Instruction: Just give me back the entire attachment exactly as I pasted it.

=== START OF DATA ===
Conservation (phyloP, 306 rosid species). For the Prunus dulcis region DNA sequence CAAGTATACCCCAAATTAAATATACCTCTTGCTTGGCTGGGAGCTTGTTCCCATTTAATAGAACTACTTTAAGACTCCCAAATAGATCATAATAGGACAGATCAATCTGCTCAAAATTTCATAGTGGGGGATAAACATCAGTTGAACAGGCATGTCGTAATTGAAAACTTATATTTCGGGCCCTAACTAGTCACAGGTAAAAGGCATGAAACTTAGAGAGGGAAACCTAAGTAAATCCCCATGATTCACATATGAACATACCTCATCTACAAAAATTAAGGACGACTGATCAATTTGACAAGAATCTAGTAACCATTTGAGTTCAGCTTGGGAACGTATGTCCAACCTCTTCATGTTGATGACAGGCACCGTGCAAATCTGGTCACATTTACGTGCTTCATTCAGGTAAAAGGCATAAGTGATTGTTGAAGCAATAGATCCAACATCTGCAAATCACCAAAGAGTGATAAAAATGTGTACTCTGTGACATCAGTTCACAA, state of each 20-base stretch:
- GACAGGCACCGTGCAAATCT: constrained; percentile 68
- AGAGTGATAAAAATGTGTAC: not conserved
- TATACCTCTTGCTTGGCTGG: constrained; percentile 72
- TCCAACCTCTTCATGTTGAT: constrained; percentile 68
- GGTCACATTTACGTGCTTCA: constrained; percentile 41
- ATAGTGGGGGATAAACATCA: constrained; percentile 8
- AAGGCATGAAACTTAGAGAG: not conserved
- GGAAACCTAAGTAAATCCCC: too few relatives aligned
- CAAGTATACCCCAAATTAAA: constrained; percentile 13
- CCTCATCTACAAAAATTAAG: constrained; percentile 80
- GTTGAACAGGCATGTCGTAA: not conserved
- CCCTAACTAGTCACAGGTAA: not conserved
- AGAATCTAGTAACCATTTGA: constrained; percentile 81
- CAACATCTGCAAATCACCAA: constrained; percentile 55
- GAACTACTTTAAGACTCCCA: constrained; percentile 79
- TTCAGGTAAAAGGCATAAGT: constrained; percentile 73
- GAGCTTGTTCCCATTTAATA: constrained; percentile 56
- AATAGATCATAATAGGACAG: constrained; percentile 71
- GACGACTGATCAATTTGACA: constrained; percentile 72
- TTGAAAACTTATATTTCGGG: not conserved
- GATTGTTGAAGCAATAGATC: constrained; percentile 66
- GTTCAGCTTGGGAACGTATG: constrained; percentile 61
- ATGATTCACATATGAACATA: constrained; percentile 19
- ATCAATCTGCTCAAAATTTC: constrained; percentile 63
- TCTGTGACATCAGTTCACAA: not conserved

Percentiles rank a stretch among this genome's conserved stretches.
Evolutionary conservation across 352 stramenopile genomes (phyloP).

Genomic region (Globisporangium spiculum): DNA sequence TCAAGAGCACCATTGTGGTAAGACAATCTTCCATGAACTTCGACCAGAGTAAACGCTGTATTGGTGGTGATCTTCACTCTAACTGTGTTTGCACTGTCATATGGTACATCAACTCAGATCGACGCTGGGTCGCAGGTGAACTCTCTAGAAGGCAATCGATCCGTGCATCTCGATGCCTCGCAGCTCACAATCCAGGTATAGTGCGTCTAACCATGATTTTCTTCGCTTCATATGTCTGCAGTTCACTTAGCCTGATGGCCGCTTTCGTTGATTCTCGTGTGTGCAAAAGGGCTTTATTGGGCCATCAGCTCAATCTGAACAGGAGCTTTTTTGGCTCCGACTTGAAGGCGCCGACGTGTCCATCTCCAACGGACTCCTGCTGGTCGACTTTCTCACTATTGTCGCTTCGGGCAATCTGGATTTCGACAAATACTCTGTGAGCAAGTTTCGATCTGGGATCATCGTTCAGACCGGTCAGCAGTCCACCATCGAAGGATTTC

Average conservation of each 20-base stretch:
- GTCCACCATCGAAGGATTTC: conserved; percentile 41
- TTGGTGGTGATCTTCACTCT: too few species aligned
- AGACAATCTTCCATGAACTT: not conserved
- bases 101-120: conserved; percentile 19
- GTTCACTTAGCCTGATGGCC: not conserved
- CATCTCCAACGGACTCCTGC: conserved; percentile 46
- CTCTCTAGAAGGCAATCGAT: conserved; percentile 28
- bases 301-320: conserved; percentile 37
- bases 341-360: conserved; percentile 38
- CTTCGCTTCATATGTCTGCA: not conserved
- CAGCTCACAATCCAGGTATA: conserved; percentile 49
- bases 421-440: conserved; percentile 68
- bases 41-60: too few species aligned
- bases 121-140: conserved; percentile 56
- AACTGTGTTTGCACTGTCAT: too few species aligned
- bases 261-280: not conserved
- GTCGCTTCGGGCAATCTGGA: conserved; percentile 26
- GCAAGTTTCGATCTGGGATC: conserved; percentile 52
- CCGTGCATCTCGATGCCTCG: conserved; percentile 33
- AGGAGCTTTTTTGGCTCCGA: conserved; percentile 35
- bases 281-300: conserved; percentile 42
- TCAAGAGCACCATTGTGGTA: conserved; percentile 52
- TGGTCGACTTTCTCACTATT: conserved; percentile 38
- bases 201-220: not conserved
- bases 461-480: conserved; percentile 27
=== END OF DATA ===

Conservation (phyloP, 306 rosid species). For the Prunus dulcis region DNA sequence CAAGTATACCCCAAATTAAATATACCTCTTGCTTGGCTGGGAGCTTGTTCCCATTTAATAGAACTACTTTAAGACTCCCAAATAGATCATAATAGGACAGATCAATCTGCTCAAAATTTCATAGTGGGGGATAAACATCAGTTGAACAGGCATGTCGTAATTGAAAACTTATATTTCGGGCCCTAACTAGTCACAGGTAAAAGGCATGAAACTTAGAGAGGGAAACCTAAGTAAATCCCCATGATTCACATATGAACATACCTCATCTACAAAAATTAAGGACGACTGATCAATTTGACAAGAATCTAGTAACCATTTGAGTTCAGCTTGGGAACGTATGTCCAACCTCTTCATGTTGATGACAGGCACCGTGCAAATCTGGTCACATTTACGTGCTTCATTCAGGTAAAAGGCATAAGTGATTGTTGAAGCAATAGATCCAACATCTGCAAATCACCAAAGAGTGATAAAAATGTGTACTCTGTGACATCAGTTCACAA, state of each 20-base stretch:
- GACAGGCACCGTGCAAATCT: constrained; percentile 68
- AGAGTGATAAAAATGTGTAC: not conserved
- TATACCTCTTGCTTGGCTGG: constrained; percentile 72
- TCCAACCTCTTCATGTTGAT: constrained; percentile 68
- GGTCACATTTACGTGCTTCA: constrained; percentile 41
- ATAGTGGGGGATAAACATCA: constrained; percentile 8
- AAGGCATGAAACTTAGAGAG: not conserved
- GGAAACCTAAGTAAATCCCC: too few relatives aligned
- CAAGTATACCCCAAATTAAA: constrained; percentile 13
- CCTCATCTACAAAAATTAAG: constrained; percentile 80
- GTTGAACAGGCATGTCGTAA: not conserved
- CCCTAACTAGTCACAGGTAA: not conserved
- AGAATCTAGTAACCATTTGA: constrained; percentile 81
- CAACATCTGCAAATCACCAA: constrained; percentile 55
- GAACTACTTTAAGACTCCCA: constrained; percentile 79
- TTCAGGTAAAAGGCATAAGT: constrained; percentile 73
- GAGCTTGTTCCCATTTAATA: constrained; percentile 56
- AATAGATCATAATAGGACAG: constrained; percentile 71
- GACGACTGATCAATTTGACA: constrained; percentile 72
- TTGAAAACTTATATTTCGGG: not conserved
- GATTGTTGAAGCAATAGATC: constrained; percentile 66
- GTTCAGCTTGGGAACGTATG: constrained; percentile 61
- ATGATTCACATATGAACATA: constrained; percentile 19
- ATCAATCTGCTCAAAATTTC: constrained; percentile 63
- TCTGTGACATCAGTTCACAA: not conserved

Percentiles rank a stretch among this genome's conserved stretches.
Evolutionary conservation across 352 stramenopile genomes (phyloP).

Genomic region (Globisporangium spiculum): DNA sequence TCAAGAGCACCATTGTGGTAAGACAATCTTCCATGAACTTCGACCAGAGTAAACGCTGTATTGGTGGTGATCTTCACTCTAACTGTGTTTGCACTGTCATATGGTACATCAACTCAGATCGACGCTGGGTCGCAGGTGAACTCTCTAGAAGGCAATCGATCCGTGCATCTCGATGCCTCGCAGCTCACAATCCAGGTATAGTGCGTCTAACCATGATTTTCTTCGCTTCATATGTCTGCAGTTCACTTAGCCTGATGGCCGCTTTCGTTGATTCTCGTGTGTGCAAAAGGGCTTTATTGGGCCATCAGCTCAATCTGAACAGGAGCTTTTTTGGCTCCGACTTGAAGGCGCCGACGTGTCCATCTCCAACGGACTCCTGCTGGTCGACTTTCTCACTATTGTCGCTTCGGGCAATCTGGATTTCGACAAATACTCTGTGAGCAAGTTTCGATCTGGGATCATCGTTCAGACCGGTCAGCAGTCCACCATCGAAGGATTTC

Average conservation of each 20-base stretch:
- GTCCACCATCGAAGGATTTC: conserved; percentile 41
- TTGGTGGTGATCTTCACTCT: too few species aligned
- AGACAATCTTCCATGAACTT: not conserved
- bases 101-120: conserved; percentile 19
- GTTCACTTAGCCTGATGGCC: not conserved
- CATCTCCAACGGACTCCTGC: conserved; percentile 46
- CTCTCTAGAAGGCAATCGAT: conserved; percentile 28
- bases 301-320: conserved; percentile 37
- bases 341-360: conserved; percentile 38
- CTTCGCTTCATATGTCTGCA: not conserved
- CAGCTCACAATCCAGGTATA: conserved; percentile 49
- bases 421-440: conserved; percentile 68
- bases 41-60: too few species aligned
- bases 121-140: conserved; percentile 56
- AACTGTGTTTGCACTGTCAT: too few species aligned
- bases 261-280: not conserved
- GTCGCTTCGGGCAATCTGGA: conserved; percentile 26
- GCAAGTTTCGATCTGGGATC: conserved; percentile 52
- CCGTGCATCTCGATGCCTCG: conserved; percentile 33
- AGGAGCTTTTTTGGCTCCGA: conserved; percentile 35
- bases 281-300: conserved; percentile 42
- TCAAGAGCACCATTGTGGTA: conserved; percentile 52
- TGGTCGACTTTCTCACTATT: conserved; percentile 38
- bases 201-220: not conserved
- bases 461-480: conserved; percentile 27